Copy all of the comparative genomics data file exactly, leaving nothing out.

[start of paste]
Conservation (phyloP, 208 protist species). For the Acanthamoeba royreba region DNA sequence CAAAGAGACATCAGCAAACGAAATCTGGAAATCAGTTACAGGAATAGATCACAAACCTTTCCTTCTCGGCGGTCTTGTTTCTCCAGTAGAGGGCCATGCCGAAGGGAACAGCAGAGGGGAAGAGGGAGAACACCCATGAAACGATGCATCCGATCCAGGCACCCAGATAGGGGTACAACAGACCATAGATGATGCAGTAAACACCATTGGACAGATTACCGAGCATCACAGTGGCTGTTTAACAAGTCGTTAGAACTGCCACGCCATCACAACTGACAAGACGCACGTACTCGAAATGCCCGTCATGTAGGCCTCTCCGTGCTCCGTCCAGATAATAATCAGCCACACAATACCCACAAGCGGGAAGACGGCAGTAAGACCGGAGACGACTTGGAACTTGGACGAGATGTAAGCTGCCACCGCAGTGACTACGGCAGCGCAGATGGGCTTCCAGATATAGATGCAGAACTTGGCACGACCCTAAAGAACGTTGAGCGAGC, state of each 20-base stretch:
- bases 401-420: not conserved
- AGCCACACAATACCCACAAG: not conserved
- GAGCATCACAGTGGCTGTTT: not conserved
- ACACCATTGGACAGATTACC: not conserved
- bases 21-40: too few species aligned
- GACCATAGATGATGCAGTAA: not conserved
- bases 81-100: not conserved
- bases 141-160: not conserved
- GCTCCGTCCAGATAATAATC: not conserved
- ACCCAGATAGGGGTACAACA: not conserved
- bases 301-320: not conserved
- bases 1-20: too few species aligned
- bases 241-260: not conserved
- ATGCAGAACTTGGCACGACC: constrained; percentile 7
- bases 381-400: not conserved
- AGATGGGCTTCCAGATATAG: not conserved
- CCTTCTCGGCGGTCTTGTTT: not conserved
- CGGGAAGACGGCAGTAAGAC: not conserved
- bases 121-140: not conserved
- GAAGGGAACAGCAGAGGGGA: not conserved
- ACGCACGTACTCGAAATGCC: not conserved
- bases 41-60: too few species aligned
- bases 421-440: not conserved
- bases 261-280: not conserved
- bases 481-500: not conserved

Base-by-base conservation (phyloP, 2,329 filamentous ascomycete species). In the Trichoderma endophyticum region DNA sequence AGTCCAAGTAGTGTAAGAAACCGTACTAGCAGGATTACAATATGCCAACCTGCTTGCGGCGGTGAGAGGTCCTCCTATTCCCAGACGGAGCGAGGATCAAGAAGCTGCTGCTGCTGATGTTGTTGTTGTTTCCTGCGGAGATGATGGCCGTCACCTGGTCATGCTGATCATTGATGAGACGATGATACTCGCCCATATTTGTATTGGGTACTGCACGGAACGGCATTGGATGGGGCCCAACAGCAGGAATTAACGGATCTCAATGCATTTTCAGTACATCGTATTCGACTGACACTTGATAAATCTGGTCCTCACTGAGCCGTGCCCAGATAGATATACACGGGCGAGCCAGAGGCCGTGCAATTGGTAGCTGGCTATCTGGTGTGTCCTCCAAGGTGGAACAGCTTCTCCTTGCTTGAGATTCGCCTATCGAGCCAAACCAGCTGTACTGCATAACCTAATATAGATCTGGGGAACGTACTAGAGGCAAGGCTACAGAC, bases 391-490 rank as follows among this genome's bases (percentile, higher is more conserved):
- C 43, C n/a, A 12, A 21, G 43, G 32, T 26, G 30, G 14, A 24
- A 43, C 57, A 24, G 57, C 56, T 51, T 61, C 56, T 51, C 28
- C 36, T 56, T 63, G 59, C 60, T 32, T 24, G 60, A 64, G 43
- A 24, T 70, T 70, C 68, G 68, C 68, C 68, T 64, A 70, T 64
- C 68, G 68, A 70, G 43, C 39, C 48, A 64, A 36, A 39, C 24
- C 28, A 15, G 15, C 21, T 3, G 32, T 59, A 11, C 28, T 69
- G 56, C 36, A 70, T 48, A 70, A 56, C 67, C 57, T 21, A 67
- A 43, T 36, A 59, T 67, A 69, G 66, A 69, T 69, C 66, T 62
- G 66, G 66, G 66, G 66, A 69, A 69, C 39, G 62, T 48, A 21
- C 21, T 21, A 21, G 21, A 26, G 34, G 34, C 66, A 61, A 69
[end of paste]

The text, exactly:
Conservation (phyloP, 208 protist species). For the Acanthamoeba royreba region DNA sequence CAAAGAGACATCAGCAAACGAAATCTGGAAATCAGTTACAGGAATAGATCACAAACCTTTCCTTCTCGGCGGTCTTGTTTCTCCAGTAGAGGGCCATGCCGAAGGGAACAGCAGAGGGGAAGAGGGAGAACACCCATGAAACGATGCATCCGATCCAGGCACCCAGATAGGGGTACAACAGACCATAGATGATGCAGTAAACACCATTGGACAGATTACCGAGCATCACAGTGGCTGTTTAACAAGTCGTTAGAACTGCCACGCCATCACAACTGACAAGACGCACGTACTCGAAATGCCCGTCATGTAGGCCTCTCCGTGCTCCGTCCAGATAATAATCAGCCACACAATACCCACAAGCGGGAAGACGGCAGTAAGACCGGAGACGACTTGGAACTTGGACGAGATGTAAGCTGCCACCGCAGTGACTACGGCAGCGCAGATGGGCTTCCAGATATAGATGCAGAACTTGGCACGACCCTAAAGAACGTTGAGCGAGC, state of each 20-base stretch:
- bases 401-420: not conserved
- AGCCACACAATACCCACAAG: not conserved
- GAGCATCACAGTGGCTGTTT: not conserved
- ACACCATTGGACAGATTACC: not conserved
- bases 21-40: too few species aligned
- GACCATAGATGATGCAGTAA: not conserved
- bases 81-100: not conserved
- bases 141-160: not conserved
- GCTCCGTCCAGATAATAATC: not conserved
- ACCCAGATAGGGGTACAACA: not conserved
- bases 301-320: not conserved
- bases 1-20: too few species aligned
- bases 241-260: not conserved
- ATGCAGAACTTGGCACGACC: constrained; percentile 7
- bases 381-400: not conserved
- AGATGGGCTTCCAGATATAG: not conserved
- CCTTCTCGGCGGTCTTGTTT: not conserved
- CGGGAAGACGGCAGTAAGAC: not conserved
- bases 121-140: not conserved
- GAAGGGAACAGCAGAGGGGA: not conserved
- ACGCACGTACTCGAAATGCC: not conserved
- bases 41-60: too few species aligned
- bases 421-440: not conserved
- bases 261-280: not conserved
- bases 481-500: not conserved

Base-by-base conservation (phyloP, 2,329 filamentous ascomycete species). In the Trichoderma endophyticum region DNA sequence AGTCCAAGTAGTGTAAGAAACCGTACTAGCAGGATTACAATATGCCAACCTGCTTGCGGCGGTGAGAGGTCCTCCTATTCCCAGACGGAGCGAGGATCAAGAAGCTGCTGCTGCTGATGTTGTTGTTGTTTCCTGCGGAGATGATGGCCGTCACCTGGTCATGCTGATCATTGATGAGACGATGATACTCGCCCATATTTGTATTGGGTACTGCACGGAACGGCATTGGATGGGGCCCAACAGCAGGAATTAACGGATCTCAATGCATTTTCAGTACATCGTATTCGACTGACACTTGATAAATCTGGTCCTCACTGAGCCGTGCCCAGATAGATATACACGGGCGAGCCAGAGGCCGTGCAATTGGTAGCTGGCTATCTGGTGTGTCCTCCAAGGTGGAACAGCTTCTCCTTGCTTGAGATTCGCCTATCGAGCCAAACCAGCTGTACTGCATAACCTAATATAGATCTGGGGAACGTACTAGAGGCAAGGCTACAGAC, bases 391-490 rank as follows among this genome's bases (percentile, higher is more conserved):
- C 43, C n/a, A 12, A 21, G 43, G 32, T 26, G 30, G 14, A 24
- A 43, C 57, A 24, G 57, C 56, T 51, T 61, C 56, T 51, C 28
- C 36, T 56, T 63, G 59, C 60, T 32, T 24, G 60, A 64, G 43
- A 24, T 70, T 70, C 68, G 68, C 68, C 68, T 64, A 70, T 64
- C 68, G 68, A 70, G 43, C 39, C 48, A 64, A 36, A 39, C 24
- C 28, A 15, G 15, C 21, T 3, G 32, T 59, A 11, C 28, T 69
- G 56, C 36, A 70, T 48, A 70, A 56, C 67, C 57, T 21, A 67
- A 43, T 36, A 59, T 67, A 69, G 66, A 69, T 69, C 66, T 62
- G 66, G 66, G 66, G 66, A 69, A 69, C 39, G 62, T 48, A 21
- C 21, T 21, A 21, G 21, A 26, G 34, G 34, C 66, A 61, A 69